International Women’s Day: An interview with Dr Martine Piccart

Intro text: 

- 8 March 2018 -

Every year on  March 8, women are put in the forefront thanks to the International Women’s Day. This year, gender parity is the central theme of the #PressforProgress campaign. The World Economic Forums' 2017 Global Gender Gap report showed that the gender gap is widening and it was estimated that it will take over 200 years to close this gap.

Although the situation is improving, the world of Oncology is not exempt from this gap, especially when it comes to positions of leadership. This is a subject close to Dr Martine Piccart’s heart and it is why she established the Women for Oncology programme, while she was president of the European Society for Medical Oncology (ESMO) (2012-2013).

Dr Piccart has broken many barriers in the world of oncology and, in this interview, she gives us a glimpse of how she achieved these milestones:

What were your career steps? Who were the people who most influenced you along the way?

My father was a gynaecologist and saw patients at home, so I was always aware and admirative of his work. When I was 12 years old, my great-uncle was treated for colon cancer at the Institut Jules Bordet in Brussels. When I visited him, at that moment, something happened. Something about the hospital impressed me and, when I started my medicine studies, I already had in mind to do oncology. Later, after university and as I was about to start a medical fellowship in New York, a friend’s mother died of ovarian cancer. On top of all of this, my own mother survived two bouts of breast cancer — giving me, my three daughters and my four grand-daughters a relatively high risk of the same disease. To me, this is a very powerful incentive to keep continuing the fight to find a cure for breast cancer.

I did a two-year fellowship in New York, during which I had the honour and privilege of working with Professor Franco Muggia and James Speyer at the New York University Medical Centre. This involved fewer clinical duties, more time for real research and opportunities for travel. It completely opened my mind to new ideas, and I got to know many oncologists personally, which has facilitated collaboration ever since. It was pivotal to my career, a real enrichment. Today, at Institut Jules Bordet (IJB), I try to offer young oncologists the same opportunities.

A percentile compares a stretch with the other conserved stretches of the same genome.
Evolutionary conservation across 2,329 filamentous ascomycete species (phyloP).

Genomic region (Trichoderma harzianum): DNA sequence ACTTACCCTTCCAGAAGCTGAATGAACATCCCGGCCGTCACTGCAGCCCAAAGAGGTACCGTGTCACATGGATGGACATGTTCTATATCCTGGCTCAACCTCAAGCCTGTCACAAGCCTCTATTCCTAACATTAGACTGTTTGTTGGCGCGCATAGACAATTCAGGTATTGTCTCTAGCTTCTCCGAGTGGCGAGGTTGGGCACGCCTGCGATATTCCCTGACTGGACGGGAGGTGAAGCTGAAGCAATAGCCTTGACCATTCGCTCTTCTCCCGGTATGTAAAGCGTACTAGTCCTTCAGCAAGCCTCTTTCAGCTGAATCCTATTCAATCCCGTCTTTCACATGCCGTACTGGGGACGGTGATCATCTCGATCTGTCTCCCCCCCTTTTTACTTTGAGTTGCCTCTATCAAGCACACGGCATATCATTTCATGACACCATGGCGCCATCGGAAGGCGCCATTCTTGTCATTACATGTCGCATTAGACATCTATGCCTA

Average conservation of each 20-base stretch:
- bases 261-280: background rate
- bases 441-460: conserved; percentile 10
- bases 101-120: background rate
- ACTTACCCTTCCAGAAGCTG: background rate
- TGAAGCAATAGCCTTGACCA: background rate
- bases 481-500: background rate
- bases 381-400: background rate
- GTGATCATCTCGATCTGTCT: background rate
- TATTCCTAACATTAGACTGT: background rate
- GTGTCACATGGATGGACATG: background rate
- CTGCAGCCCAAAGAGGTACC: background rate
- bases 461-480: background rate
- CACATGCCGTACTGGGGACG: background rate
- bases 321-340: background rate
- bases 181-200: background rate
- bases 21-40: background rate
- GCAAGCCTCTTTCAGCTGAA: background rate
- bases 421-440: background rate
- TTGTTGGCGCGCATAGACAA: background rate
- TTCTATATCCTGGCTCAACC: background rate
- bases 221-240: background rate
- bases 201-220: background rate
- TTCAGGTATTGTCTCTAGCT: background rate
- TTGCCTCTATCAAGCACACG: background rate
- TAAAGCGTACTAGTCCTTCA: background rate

In 1985 I started working for Professor J. Klastersky, then head of internal medicine at IJB, who gave me the freedom to develop my priorities.

My great mentor in the early years, Marcel Rozencweig, was himself a pupil of Henri Tagnon, founder of the European Organisation for Research and Treatment of Cancer (EORTC), originally based at IJB. Emanuel Vanderschueren, a later EORTC president, also impressed me.

Do you have any advice for young women starting in Oncology?

My number one piece of advice to young oncologists is to leave their institution and to spend two or three years abroad.

What type of obstacles were you faced with as a female oncologist?

What I found the most challenging was to establish myself in a predominantly male professional environment. You must prove yourself every step of the way.

When I was appointed president of the EORTC in 2006 and later of ESMO in 2012, I was the first women to hold these positions. And this is only a few years ago. Women still have a long way to go, but perceptions are slowly changing and I’m positive that my daughters will find an easier professional path.

What needs to change / How can we improve the situation?

Women need to share their experiences more, identify obstacles and find solutions themselves.

How do you maintain a work / family life balance?

It hasn’t always been easy to keep a healthy balance between family and work. With a husband and three daughters, we have often had to come up with creative solutions. I have a fantastic husband who’s supported me throughout my entire career and who’s given me the room, opportunity and motivation to pursue a career in oncology.

It is during my time at university that I met my husband, Michael Gebhart, a fellow medical student and violinist. He was looking for someone to practise music with and, as I am a passionate piano player, I was introduced to him and together we staged concerts to raise money for cancer research. Our three daughters have inherited the musical gene, particularly the youngest one, who is very talented and studies singing at “la Chapelle Musicale Reine Elizabeth” in Brussels.